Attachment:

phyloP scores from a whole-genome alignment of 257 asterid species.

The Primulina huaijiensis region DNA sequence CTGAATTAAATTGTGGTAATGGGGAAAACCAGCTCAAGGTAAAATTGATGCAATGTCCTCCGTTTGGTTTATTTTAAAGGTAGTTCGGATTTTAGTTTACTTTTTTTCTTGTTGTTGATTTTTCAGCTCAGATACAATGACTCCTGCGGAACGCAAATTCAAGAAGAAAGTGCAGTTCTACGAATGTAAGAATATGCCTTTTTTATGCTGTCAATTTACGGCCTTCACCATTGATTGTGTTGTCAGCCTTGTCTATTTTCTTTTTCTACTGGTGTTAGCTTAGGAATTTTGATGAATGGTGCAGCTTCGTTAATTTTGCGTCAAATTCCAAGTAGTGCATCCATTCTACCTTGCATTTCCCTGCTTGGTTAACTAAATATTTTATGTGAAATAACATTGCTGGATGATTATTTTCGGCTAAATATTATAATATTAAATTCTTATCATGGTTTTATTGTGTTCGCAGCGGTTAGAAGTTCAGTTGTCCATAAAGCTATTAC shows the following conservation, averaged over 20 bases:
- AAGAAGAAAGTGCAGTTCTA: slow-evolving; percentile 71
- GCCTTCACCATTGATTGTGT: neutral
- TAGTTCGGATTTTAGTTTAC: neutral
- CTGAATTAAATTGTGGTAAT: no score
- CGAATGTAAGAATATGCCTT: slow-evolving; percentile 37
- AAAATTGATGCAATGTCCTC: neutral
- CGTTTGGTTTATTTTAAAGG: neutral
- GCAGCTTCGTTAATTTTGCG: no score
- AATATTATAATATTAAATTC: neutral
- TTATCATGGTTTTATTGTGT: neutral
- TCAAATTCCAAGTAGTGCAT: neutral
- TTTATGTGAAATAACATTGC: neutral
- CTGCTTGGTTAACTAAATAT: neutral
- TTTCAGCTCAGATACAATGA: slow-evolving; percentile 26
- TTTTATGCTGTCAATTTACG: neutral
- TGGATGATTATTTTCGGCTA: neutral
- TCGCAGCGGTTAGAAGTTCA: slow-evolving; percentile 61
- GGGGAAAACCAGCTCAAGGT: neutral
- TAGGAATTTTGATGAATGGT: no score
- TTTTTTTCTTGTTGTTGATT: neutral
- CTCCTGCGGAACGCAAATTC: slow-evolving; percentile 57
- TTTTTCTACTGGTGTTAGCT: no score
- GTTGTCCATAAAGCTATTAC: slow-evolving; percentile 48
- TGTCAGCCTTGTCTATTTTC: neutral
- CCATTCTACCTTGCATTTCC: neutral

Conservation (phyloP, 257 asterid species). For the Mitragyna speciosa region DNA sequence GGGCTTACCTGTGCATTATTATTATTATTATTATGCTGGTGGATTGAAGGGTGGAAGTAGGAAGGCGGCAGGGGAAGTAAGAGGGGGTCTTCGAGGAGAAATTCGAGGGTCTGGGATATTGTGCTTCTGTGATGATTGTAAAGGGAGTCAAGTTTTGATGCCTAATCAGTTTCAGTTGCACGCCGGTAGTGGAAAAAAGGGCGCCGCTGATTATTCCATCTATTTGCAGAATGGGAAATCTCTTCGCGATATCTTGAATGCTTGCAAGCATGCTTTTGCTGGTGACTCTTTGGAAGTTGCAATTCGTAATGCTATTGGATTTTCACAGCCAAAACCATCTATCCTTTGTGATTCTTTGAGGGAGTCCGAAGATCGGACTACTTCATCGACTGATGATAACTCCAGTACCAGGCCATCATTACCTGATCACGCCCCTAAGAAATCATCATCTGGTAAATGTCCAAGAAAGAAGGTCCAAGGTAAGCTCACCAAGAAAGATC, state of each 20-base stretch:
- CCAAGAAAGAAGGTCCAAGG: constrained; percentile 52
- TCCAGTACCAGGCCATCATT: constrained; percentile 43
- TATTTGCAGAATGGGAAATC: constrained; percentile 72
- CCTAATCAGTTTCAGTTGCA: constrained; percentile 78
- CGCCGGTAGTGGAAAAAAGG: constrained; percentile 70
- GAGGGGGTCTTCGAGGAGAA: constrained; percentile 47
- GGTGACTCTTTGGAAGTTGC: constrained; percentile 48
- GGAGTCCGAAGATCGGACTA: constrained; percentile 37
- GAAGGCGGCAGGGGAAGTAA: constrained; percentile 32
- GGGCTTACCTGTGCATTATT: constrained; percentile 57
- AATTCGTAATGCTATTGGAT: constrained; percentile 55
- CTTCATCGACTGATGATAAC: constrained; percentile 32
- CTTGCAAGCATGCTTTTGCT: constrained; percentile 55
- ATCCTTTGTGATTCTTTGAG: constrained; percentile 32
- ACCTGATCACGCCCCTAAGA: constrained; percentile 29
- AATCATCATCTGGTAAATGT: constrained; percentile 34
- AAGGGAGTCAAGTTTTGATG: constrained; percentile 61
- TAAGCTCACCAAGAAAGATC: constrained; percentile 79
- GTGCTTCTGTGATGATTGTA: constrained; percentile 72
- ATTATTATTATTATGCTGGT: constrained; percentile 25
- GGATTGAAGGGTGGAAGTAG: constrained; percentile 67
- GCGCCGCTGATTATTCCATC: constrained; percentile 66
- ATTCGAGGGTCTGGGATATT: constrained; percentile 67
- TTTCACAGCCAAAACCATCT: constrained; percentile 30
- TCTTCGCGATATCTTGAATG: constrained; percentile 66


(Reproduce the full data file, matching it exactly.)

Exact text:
phyloP scores from a whole-genome alignment of 257 asterid species.

The Primulina huaijiensis region DNA sequence CTGAATTAAATTGTGGTAATGGGGAAAACCAGCTCAAGGTAAAATTGATGCAATGTCCTCCGTTTGGTTTATTTTAAAGGTAGTTCGGATTTTAGTTTACTTTTTTTCTTGTTGTTGATTTTTCAGCTCAGATACAATGACTCCTGCGGAACGCAAATTCAAGAAGAAAGTGCAGTTCTACGAATGTAAGAATATGCCTTTTTTATGCTGTCAATTTACGGCCTTCACCATTGATTGTGTTGTCAGCCTTGTCTATTTTCTTTTTCTACTGGTGTTAGCTTAGGAATTTTGATGAATGGTGCAGCTTCGTTAATTTTGCGTCAAATTCCAAGTAGTGCATCCATTCTACCTTGCATTTCCCTGCTTGGTTAACTAAATATTTTATGTGAAATAACATTGCTGGATGATTATTTTCGGCTAAATATTATAATATTAAATTCTTATCATGGTTTTATTGTGTTCGCAGCGGTTAGAAGTTCAGTTGTCCATAAAGCTATTAC shows the following conservation, averaged over 20 bases:
- AAGAAGAAAGTGCAGTTCTA: slow-evolving; percentile 71
- GCCTTCACCATTGATTGTGT: neutral
- TAGTTCGGATTTTAGTTTAC: neutral
- CTGAATTAAATTGTGGTAAT: no score
- CGAATGTAAGAATATGCCTT: slow-evolving; percentile 37
- AAAATTGATGCAATGTCCTC: neutral
- CGTTTGGTTTATTTTAAAGG: neutral
- GCAGCTTCGTTAATTTTGCG: no score
- AATATTATAATATTAAATTC: neutral
- TTATCATGGTTTTATTGTGT: neutral
- TCAAATTCCAAGTAGTGCAT: neutral
- TTTATGTGAAATAACATTGC: neutral
- CTGCTTGGTTAACTAAATAT: neutral
- TTTCAGCTCAGATACAATGA: slow-evolving; percentile 26
- TTTTATGCTGTCAATTTACG: neutral
- TGGATGATTATTTTCGGCTA: neutral
- TCGCAGCGGTTAGAAGTTCA: slow-evolving; percentile 61
- GGGGAAAACCAGCTCAAGGT: neutral
- TAGGAATTTTGATGAATGGT: no score
- TTTTTTTCTTGTTGTTGATT: neutral
- CTCCTGCGGAACGCAAATTC: slow-evolving; percentile 57
- TTTTTCTACTGGTGTTAGCT: no score
- GTTGTCCATAAAGCTATTAC: slow-evolving; percentile 48
- TGTCAGCCTTGTCTATTTTC: neutral
- CCATTCTACCTTGCATTTCC: neutral

Conservation (phyloP, 257 asterid species). For the Mitragyna speciosa region DNA sequence GGGCTTACCTGTGCATTATTATTATTATTATTATGCTGGTGGATTGAAGGGTGGAAGTAGGAAGGCGGCAGGGGAAGTAAGAGGGGGTCTTCGAGGAGAAATTCGAGGGTCTGGGATATTGTGCTTCTGTGATGATTGTAAAGGGAGTCAAGTTTTGATGCCTAATCAGTTTCAGTTGCACGCCGGTAGTGGAAAAAAGGGCGCCGCTGATTATTCCATCTATTTGCAGAATGGGAAATCTCTTCGCGATATCTTGAATGCTTGCAAGCATGCTTTTGCTGGTGACTCTTTGGAAGTTGCAATTCGTAATGCTATTGGATTTTCACAGCCAAAACCATCTATCCTTTGTGATTCTTTGAGGGAGTCCGAAGATCGGACTACTTCATCGACTGATGATAACTCCAGTACCAGGCCATCATTACCTGATCACGCCCCTAAGAAATCATCATCTGGTAAATGTCCAAGAAAGAAGGTCCAAGGTAAGCTCACCAAGAAAGATC, state of each 20-base stretch:
- CCAAGAAAGAAGGTCCAAGG: constrained; percentile 52
- TCCAGTACCAGGCCATCATT: constrained; percentile 43
- TATTTGCAGAATGGGAAATC: constrained; percentile 72
- CCTAATCAGTTTCAGTTGCA: constrained; percentile 78
- CGCCGGTAGTGGAAAAAAGG: constrained; percentile 70
- GAGGGGGTCTTCGAGGAGAA: constrained; percentile 47
- GGTGACTCTTTGGAAGTTGC: constrained; percentile 48
- GGAGTCCGAAGATCGGACTA: constrained; percentile 37
- GAAGGCGGCAGGGGAAGTAA: constrained; percentile 32
- GGGCTTACCTGTGCATTATT: constrained; percentile 57
- AATTCGTAATGCTATTGGAT: constrained; percentile 55
- CTTCATCGACTGATGATAAC: constrained; percentile 32
- CTTGCAAGCATGCTTTTGCT: constrained; percentile 55
- ATCCTTTGTGATTCTTTGAG: constrained; percentile 32
- ACCTGATCACGCCCCTAAGA: constrained; percentile 29
- AATCATCATCTGGTAAATGT: constrained; percentile 34
- AAGGGAGTCAAGTTTTGATG: constrained; percentile 61
- TAAGCTCACCAAGAAAGATC: constrained; percentile 79
- GTGCTTCTGTGATGATTGTA: constrained; percentile 72
- ATTATTATTATTATGCTGGT: constrained; percentile 25
- GGATTGAAGGGTGGAAGTAG: constrained; percentile 67
- GCGCCGCTGATTATTCCATC: constrained; percentile 66
- ATTCGAGGGTCTGGGATATT: constrained; percentile 67
- TTTCACAGCCAAAACCATCT: constrained; percentile 30
- TCTTCGCGATATCTTGAATG: constrained; percentile 66